A red, black and purple tide of euphoria uncorked Thursday night, with a roar of joy and passion not usually seen on the streets of the Six — Toronto has come alive like never before. After so many years of losing, cellar dwelling and season ending disappointment, a deep yearning finally has been gloriously fulfilled. City streets crammed with boisterously exuberant (but orderly — nicely done, Toronto) celebrations; car horns honking not out of the usual traffic irritation but in revelry; people gathered together in pubs and viewing parties, decked out in a sea of jerseys, t-shirts, and caps, all proclaiming a “we the North” belonging; strangers — old and young, from every colour and ethnicity — smiling, singing, jumping with joy, hugging and high-fiving one another like they were family. The Toronto Raptors have captured the attention of the world and electrified this city.
As a pastor watching it all, I couldn’t help but ask, “What’s going on here God?” Apparently, it’s not a foul to see more at play in this beautiful celebration. Have you noticed the language people are using to describe the Raptors playoff run and victory? It is nothing short of religious. The Raptor faithful believed - this was a season of hope and faith, this playoff run about redemption. People felt like they were a part of something bigger, experiencing emotions like ecstasy or nearing rapture, a transcendent joy (this is the language I’ve heard or seen in media). Toronto Star columnist Bruce Arthur noted that “everyone is welcome in the church of basketball,” probably because it’s almost felt like worship to many. Is secular Toronto going through a revival?
Perhaps I’m reading way too much into this moment. Isn’t this just a sad-sack-sports city finally tasting a moment of victory? Isn’t this simply the power of sport at play? For sure. Sports provides an amazing outlet to bring people together, a place where a kid can discover the wonders of what their body can do, driving the lane and pivoting for a lay-up. And it has offered our city and nation a drama, a unifying story of guts and glory to find ourselves in.
But I still wonder, isn’t there something beyond this drama we’ve gladly joined in, something Divine that the Raptors championship run is surfacing in us? Is this perfectly lovely, and long overdue, celebration pointing beyond itself to something more?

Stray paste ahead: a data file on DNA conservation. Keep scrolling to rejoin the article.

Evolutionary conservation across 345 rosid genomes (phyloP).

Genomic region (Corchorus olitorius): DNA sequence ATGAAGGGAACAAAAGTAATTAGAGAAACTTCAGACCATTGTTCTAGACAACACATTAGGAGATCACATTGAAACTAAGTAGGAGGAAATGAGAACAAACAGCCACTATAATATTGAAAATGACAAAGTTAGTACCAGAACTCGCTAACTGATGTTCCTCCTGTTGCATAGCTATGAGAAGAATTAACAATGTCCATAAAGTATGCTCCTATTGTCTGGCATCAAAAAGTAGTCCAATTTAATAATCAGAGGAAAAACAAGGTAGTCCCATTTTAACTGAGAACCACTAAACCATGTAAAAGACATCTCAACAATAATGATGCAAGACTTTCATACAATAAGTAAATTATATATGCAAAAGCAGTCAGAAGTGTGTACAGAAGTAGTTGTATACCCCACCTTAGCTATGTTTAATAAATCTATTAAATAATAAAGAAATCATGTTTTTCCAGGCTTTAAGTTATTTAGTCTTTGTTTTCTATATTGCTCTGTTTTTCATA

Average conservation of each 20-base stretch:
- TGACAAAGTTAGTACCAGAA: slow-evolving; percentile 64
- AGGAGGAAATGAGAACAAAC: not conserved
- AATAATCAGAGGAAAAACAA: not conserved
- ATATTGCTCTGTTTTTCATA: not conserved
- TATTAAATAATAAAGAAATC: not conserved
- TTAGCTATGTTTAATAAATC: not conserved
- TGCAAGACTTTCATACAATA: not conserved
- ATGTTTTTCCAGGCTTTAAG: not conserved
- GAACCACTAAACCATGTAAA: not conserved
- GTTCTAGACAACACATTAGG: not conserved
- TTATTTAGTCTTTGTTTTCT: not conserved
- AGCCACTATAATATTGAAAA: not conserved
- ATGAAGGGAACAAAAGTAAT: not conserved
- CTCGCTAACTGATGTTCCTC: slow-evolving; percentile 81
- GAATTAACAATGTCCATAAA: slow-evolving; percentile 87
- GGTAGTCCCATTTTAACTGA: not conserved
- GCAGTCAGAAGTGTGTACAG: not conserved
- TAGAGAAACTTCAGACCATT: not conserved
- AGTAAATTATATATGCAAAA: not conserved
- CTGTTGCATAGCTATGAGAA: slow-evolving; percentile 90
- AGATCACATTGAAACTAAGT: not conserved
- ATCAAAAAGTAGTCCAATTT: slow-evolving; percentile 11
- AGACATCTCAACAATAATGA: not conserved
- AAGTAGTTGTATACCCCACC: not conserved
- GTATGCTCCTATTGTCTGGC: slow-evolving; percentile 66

One theologian, John Calvin, observed that every human has a sensus divinitatus, a profound inner bent toward God. Woven deep into every human being, almost like an eternal homing beacon, there is an awareness of the divine, a sense for the sacred in life. Along this line of thinking, some of our deepest hopes and desires are revelatory, pointing us to more eternal yearnings that live within every person.
Which means, we humans want God even when we think we want the edge-of-your-seat awe of that four-bounce, series-winning Kawhi Leonard shot, or the beautiful swish of steady Freddie VanVleet draining three-pointer after three-pointer, or the thrilling hustle of Kyle Lowry setting the first-quarter tone for victory, or the vicarious and shared championship glory in countless viewing parties across the country.
Could it be that the hearts of Torontonians long for God when we thought we wanted a Raptors victory? Could it be that all the very spiritual and religious language currently used to describe this beautiful moment is expressing a deeper desire, an eternal yearning to be part of a bigger drama being played out in life? What if all the goodness we’re savouring as a city is a pointer to a greater goodness we were meant to know?
Canadian philosopher Charles Taylor observes that ours is a secular age yet one haunted by God. Drained of transcendence, our disenchanted secularity leaves us with a thirst for wonder, beauty, mystery and the numinous; ours is a culture that hands us both a malaise of felt flatness along with a sneaking suspicion that we are missing out on something beyond this life we’ve constructed.
I can’t help but wonder if this moment of rapturous Raptor victory is like a crack in the secular veneer of our lives. We’ve been caught up in something more; we couldn’t help but surrender to a larger goodness and transcendence we were always meant to know yet compelled by our secularity to push aside and suppress.
The wonder and beauty of this celebration will fade but it points to what we were meant to always know. We were made to live with the hope and joy this city has been relishing in this Spring playoff run. Because our world is so polarized by politics, ethnicity, identity, we hardly can believe that we were meant to be united with others different than us, like we’ve seen in the shared community of nation-wide Jurassic Parks. Bad news is so much the default of daily life its hard to conceive that our hearts are designed to feel and know the glory and elation of victory that brings us to our feet, screaming with delight.
Something in this moment has stirred and moved us, broken through all of our distracted and busy lives, a distant gene memory of the way the Maker meant for life to be, the community, holy joy, shared glory, and drama of life before and with God.
Or maybe it's this simple reality: could there be a more compelling Canadian sign for the reality of God than all of Canada celebrating and cheering for Toronto?